- Work with pharmacy partners and others so that medications are supplied in a form that is ready to deliver, minimizing the need for manipulation and opportunities for contamination and disease transmission.

- Work to develop curricula in nursing, medical, and other healthcare professional training and vocational programs on safe injection practices.

- Request safe design information from manufacturers as part of the clinical evaluation and purchasing process.

Research and surveillance

- Conduct studies to evaluate safer practices and safety signals.

- Continue to research clinical practice to ensure progress is being made.

- Improve surveillance of healthcare-associated infections at the state, national and institutional levels so the impact of prevention efforts can be documented and shared.

- Develop calculators and value analysis methodologies that assess the total cost of products, balanced with quality and outcomes implications.

Product design

- Redesign injection devices to make compliance with safety best practices easy and error proof.

- Develop consistent and clear labeling of injection-related products, including medication vials, containers and devices to encourage intended usage.

- Consider options for packaging, such as right-sized syringes or vials for specific clinical application.

- Create clear, consistent and understandable labeling requirements.

Collaboration

- Collaborate across governmental agencies and among stakeholders to identify solutions to prevent unsafe practices.

- Collaborate between providers and manufacturers to design products that support easy compliance with safe injection practices.

"Premier and its member are committed to preventing infections and improving the overall safety of healthcare," says Gina Pugliese, RN, vice president of the Premier Safety Institute. "Through the power of collaboration, Premier can pull together public and private stakeholders, along with healthcare providers, in order to develop solutions for some of our most pressing safety challenges. Premier will continue to publicly promote these solutions through our Safety Institute website, educational programs, newsletters and other forums."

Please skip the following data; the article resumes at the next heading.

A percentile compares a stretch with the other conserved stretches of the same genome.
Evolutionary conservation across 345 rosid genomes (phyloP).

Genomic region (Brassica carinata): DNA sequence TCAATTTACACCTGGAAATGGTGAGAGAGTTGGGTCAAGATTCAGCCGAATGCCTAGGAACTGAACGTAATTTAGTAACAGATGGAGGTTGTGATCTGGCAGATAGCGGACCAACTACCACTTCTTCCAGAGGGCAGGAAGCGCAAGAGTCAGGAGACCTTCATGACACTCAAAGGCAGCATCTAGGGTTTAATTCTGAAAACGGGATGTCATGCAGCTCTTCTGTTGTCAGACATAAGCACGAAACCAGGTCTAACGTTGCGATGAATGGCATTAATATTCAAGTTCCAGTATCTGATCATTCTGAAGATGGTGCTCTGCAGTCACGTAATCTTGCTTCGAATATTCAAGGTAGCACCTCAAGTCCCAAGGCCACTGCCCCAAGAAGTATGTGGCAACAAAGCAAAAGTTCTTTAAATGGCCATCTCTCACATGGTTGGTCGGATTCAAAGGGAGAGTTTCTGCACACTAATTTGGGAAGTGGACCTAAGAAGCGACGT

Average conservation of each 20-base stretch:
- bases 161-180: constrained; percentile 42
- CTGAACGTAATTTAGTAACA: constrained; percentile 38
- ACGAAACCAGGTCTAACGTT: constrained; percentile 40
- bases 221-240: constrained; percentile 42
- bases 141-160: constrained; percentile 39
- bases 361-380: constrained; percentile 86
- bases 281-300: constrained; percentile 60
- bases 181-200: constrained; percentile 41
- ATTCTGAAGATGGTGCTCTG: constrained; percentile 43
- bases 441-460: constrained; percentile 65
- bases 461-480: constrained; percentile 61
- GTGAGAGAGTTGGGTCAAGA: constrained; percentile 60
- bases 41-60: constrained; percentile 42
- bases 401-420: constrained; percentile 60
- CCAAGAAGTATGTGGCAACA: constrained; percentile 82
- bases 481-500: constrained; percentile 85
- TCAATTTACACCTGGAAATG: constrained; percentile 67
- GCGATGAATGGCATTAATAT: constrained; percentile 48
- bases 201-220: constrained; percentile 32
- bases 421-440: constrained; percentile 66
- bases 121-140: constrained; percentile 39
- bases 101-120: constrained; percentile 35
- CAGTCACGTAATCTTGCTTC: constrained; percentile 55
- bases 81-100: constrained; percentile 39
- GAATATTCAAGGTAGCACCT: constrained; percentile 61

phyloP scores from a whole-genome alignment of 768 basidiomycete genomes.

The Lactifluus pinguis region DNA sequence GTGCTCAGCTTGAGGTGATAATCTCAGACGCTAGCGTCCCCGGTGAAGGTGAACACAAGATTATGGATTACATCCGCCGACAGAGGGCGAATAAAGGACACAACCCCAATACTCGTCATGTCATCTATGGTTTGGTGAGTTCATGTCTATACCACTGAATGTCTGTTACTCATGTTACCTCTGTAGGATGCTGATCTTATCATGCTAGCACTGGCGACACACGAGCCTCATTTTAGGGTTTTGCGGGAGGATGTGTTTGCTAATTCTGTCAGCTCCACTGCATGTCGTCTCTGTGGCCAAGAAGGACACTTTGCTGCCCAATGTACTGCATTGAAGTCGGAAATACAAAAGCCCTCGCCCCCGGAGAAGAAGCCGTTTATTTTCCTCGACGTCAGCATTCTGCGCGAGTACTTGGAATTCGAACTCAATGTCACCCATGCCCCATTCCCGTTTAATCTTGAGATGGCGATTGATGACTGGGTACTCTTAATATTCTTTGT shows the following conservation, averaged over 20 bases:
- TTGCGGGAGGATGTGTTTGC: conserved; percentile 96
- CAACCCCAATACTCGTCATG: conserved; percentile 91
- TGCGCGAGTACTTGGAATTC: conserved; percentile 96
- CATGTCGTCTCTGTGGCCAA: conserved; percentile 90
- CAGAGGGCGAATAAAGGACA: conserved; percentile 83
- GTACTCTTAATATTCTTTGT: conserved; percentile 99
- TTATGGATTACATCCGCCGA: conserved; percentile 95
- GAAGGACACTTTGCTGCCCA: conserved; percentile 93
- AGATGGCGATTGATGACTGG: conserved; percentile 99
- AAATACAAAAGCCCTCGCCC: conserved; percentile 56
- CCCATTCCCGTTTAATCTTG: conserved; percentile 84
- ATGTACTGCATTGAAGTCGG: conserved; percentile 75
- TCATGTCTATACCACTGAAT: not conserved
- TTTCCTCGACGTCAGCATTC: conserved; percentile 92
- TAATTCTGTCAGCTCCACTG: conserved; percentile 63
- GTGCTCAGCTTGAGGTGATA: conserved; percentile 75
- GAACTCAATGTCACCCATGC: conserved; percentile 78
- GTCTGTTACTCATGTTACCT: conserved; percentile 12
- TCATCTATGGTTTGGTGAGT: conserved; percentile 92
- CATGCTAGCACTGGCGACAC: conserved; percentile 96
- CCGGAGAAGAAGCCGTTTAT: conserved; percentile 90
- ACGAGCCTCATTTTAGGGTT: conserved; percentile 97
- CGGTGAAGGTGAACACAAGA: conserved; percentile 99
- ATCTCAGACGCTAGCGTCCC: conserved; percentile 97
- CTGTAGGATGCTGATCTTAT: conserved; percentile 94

Founded in June 2008, the Safe Injection Practices Coalition is composed of patient advocacy organizations, foundations, provider associations, industry partners and the CDC, united to halt unsafe injection practices. The coalition focuses its efforts on advancing and promoting safe injection practices by informing and educating healthcare professionals and the public, especially in outpatient settings. Issues of particular concern include the reuse of syringes and misuse of single-use and multi-dose vials. In addition to creating and distributing the safe injection practices video for healthcare providers, the coalition has launched pilot campaigns promoting safe injection practices in Nevada and New York, two states in which disease outbreaks have occurred.

Coalition partners include the following organizations: Accreditation Association for Ambulatory Health Care, Ambulatory Surgery Foundation, American Association of Nurse Anesthetists, Association for Professionals in Infection Control and Epidemiology Inc., BD (Becton, Dickinson and Company), Centers for Disease Control and Prevention, CDC Foundation, Covidien, Hospira, HONOReform Foundation, National Association of County & City Health Officials, Nebraska Medical Association, Nevada State Medical Association and the Premier healthcare alliance.